Previous generations used the village idea to mean extended family. Today’s generation, really gen x, use a village as a loose definition. Villages don’t need to be family. They are more likely to be friends, coworkers, people they interact with daily. Yes, some will substitute an online village for family next door.

I think calling a chosen village an “echo chamber” is disingenuous, unless you are also including communities like this one in that.

People have more freedom to seek more like minded individuals than before. Relationships still take work. However, people now get to choose their relationships.

We just have to hope our family members choose to include us. The best way to do that is by choosing to support and respect their choices. Even if we don’t understand.

agnurse Mon 30-Sep-19 20:32:02

I think we have a lot less family time available now and a lot more invested in individual children.

Back in the day, most mothers didn't work outside the home. People knew their neighbours. This meant that mums had all day at home with their children, and the children had friends in the neighbourhood. I have heard stories of parents telling the children just to be home when it got dark! But, then, because everyone knew everyone, most mums would just keep an ear out for the children, knowing that the other mums would be doing the same.

Today, most parents work and children spend a lot of time at school, in nursery, and in after-school activities. This leaves much less time for family and even day-to-day life maintenance. Families tend to live farther apart, so you can't just go over for a Sunday roast and come home in the evening. Families are smaller, so parents tend to concentrate their resources more on individual children, rather than sharing them among many children. Mums get shorter maternity leaves with their babies, and because they have fewer children, they may not need as much help as there's less to do.

It's not necessarily a change for the better or the worse. It's just different.

Cherries Mon 30-Sep-19 21:53:06

Summerlove, thanks for your reply.

Social historians and sociologists can probably give us insights into why certain rejecting, disparaging or demanding respect-me-and-my-choices-at-all-costs attitudes seem to have become fashionable and why traditional bonds with families and communities of origin appear to have weakened in recent decades in the western world. No doubt there are psychologists who can theorise plausibly about the reasons and talk, with reference to well-conducted research studies, about positive and negative factors that appear to be associated with these social changes.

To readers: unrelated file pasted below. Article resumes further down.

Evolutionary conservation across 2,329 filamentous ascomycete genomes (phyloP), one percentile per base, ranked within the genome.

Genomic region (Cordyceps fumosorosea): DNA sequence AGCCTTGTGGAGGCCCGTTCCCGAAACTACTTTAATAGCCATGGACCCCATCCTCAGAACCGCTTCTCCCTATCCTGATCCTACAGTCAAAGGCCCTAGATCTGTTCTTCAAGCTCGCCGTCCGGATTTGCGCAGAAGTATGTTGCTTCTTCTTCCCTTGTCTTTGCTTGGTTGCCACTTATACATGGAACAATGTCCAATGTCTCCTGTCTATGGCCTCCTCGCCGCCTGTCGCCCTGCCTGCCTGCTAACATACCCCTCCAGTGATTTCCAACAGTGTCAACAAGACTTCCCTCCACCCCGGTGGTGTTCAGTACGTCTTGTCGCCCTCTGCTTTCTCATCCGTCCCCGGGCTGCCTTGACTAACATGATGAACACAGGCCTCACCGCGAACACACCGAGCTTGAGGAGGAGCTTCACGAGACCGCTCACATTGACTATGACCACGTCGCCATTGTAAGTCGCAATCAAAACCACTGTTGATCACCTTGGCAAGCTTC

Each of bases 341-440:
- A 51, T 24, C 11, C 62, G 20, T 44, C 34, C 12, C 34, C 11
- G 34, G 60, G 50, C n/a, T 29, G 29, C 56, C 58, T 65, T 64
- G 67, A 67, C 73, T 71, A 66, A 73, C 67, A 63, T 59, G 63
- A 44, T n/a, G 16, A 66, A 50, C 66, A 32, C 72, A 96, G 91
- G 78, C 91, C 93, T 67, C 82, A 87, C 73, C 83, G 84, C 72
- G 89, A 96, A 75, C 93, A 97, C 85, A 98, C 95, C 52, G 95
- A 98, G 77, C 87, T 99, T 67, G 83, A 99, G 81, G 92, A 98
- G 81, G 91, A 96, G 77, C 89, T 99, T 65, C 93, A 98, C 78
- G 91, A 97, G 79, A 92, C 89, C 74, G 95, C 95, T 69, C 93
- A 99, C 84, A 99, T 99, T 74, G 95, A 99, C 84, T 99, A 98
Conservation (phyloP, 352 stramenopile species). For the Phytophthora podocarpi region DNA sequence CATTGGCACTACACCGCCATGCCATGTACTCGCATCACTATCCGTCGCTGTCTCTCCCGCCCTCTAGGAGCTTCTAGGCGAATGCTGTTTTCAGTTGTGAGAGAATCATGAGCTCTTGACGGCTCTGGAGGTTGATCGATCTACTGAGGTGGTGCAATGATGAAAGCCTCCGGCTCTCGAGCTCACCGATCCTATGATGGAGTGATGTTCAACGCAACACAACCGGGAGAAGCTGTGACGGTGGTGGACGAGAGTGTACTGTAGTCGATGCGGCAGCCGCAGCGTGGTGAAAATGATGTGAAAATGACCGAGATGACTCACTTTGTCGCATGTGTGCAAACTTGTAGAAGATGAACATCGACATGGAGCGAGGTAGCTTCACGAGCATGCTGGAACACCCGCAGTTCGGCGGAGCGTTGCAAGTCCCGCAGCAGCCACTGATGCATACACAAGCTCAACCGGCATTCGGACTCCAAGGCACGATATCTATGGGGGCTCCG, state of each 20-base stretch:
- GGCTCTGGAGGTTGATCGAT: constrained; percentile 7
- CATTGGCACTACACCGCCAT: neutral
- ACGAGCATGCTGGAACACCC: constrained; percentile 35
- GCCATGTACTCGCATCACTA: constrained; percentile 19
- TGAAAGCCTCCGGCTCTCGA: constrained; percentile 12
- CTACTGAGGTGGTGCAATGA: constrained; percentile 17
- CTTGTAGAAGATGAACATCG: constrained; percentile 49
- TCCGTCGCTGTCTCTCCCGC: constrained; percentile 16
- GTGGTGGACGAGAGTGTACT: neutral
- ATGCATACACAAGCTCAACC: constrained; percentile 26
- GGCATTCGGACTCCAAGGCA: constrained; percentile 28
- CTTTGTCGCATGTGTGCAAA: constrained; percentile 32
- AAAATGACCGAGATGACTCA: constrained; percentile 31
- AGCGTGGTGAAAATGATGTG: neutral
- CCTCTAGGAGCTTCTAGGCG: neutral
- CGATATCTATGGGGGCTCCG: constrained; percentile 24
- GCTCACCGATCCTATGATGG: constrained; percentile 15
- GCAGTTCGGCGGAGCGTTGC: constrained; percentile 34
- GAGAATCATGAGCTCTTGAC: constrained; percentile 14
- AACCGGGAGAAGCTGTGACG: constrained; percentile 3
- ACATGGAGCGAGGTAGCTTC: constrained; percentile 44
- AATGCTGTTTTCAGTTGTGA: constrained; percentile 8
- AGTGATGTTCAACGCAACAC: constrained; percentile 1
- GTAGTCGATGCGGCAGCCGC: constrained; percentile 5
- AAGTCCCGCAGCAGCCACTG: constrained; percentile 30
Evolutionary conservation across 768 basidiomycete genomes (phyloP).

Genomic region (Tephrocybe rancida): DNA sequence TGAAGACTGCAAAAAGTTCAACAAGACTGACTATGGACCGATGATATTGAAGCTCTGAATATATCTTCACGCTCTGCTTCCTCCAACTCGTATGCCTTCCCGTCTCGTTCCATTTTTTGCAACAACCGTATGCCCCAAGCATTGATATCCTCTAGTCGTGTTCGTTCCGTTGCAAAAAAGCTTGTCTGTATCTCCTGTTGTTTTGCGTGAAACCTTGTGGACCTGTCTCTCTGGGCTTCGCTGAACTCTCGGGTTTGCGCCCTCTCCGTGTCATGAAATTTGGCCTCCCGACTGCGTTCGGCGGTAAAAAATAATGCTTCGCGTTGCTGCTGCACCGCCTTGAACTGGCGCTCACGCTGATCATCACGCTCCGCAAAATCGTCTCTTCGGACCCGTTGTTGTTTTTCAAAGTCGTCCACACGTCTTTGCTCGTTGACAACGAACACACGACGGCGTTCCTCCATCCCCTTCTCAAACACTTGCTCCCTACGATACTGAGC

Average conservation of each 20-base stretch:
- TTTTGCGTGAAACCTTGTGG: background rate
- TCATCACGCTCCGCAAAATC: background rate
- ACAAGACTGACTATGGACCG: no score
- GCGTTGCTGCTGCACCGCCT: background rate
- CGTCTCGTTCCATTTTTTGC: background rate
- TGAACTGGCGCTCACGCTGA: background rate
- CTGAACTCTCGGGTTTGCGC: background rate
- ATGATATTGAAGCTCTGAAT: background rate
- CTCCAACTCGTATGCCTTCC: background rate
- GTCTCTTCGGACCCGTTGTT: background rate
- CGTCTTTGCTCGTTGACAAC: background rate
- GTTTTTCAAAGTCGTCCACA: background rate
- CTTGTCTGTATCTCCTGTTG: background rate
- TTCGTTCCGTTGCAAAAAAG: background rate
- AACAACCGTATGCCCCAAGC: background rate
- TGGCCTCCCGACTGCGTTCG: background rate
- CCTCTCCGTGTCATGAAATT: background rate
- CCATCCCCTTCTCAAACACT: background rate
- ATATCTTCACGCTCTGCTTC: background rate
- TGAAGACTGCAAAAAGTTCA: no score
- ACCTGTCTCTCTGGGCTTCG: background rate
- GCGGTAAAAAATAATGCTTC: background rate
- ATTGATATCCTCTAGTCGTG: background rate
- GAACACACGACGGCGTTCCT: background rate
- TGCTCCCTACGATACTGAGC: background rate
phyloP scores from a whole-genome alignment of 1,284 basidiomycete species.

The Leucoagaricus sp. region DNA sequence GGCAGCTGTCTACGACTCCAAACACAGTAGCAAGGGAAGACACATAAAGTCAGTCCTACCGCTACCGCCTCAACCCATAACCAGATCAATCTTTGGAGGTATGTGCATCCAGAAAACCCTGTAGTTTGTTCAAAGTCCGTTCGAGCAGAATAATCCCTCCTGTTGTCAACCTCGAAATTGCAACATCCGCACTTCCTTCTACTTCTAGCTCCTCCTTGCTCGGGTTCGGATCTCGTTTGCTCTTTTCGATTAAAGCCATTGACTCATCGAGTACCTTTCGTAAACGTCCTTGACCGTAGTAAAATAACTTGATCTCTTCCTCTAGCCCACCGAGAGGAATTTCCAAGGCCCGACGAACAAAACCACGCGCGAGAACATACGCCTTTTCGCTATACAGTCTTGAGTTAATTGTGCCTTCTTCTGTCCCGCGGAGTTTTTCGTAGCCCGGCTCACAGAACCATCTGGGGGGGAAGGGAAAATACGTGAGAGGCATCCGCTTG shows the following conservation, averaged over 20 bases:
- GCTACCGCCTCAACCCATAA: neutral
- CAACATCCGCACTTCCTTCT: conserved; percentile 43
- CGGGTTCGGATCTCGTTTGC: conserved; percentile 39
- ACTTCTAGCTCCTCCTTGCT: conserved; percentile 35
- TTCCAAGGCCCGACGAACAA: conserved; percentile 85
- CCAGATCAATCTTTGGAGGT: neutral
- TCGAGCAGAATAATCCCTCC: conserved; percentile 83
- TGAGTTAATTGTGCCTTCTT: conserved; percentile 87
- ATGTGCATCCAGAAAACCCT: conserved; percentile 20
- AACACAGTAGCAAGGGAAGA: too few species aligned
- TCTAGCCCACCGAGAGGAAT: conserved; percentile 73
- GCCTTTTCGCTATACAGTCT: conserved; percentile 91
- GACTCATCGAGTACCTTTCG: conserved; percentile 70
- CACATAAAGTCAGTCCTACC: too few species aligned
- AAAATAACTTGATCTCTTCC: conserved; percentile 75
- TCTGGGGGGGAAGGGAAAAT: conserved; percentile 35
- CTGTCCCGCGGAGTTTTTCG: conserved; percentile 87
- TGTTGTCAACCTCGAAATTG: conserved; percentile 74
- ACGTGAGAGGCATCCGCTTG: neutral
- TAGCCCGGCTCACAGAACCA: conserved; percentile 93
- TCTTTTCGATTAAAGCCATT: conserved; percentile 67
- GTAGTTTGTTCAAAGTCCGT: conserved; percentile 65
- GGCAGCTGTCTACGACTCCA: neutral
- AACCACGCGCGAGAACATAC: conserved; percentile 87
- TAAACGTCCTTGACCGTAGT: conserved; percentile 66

I don't think that previous generations would have had such a narrow concept of collective child-rearing as you suggest and presume that many parents often turned to members of their immediate or wider families, with varying degrees of freedom and feelings about making conscious choices, while also turning elsewhere from time to time for information, ideas, opinions, support and practical assistance. For example, they may have turned to health visitors, authors of childcare books and others regarded as experts, friends, neighbours, ministers' wives, local shopkeepers and providers of services who seemed to be interested and care, youth organisation volunteers and trusted acquaintances. This is not a full list of possibilities and the "village" was probably always a fairly diverse group or concept.

It has been said by commentators that online communities can serve as echo chambers by exposing users to much more uniformity and rigidity of opinion than would be the case were these same people to consult and interact more widely in real life and to allow themselves to receive a broader input which could influence their opinion and behaviour. I won't name names but ask you to think of any 2 or 3 apart from this one and consider if there might be some truth in this observation. To an extent, this echo chamber metaphor may apply here too but I also see diversity of perspective on gransnet which is refreshing and stimulating.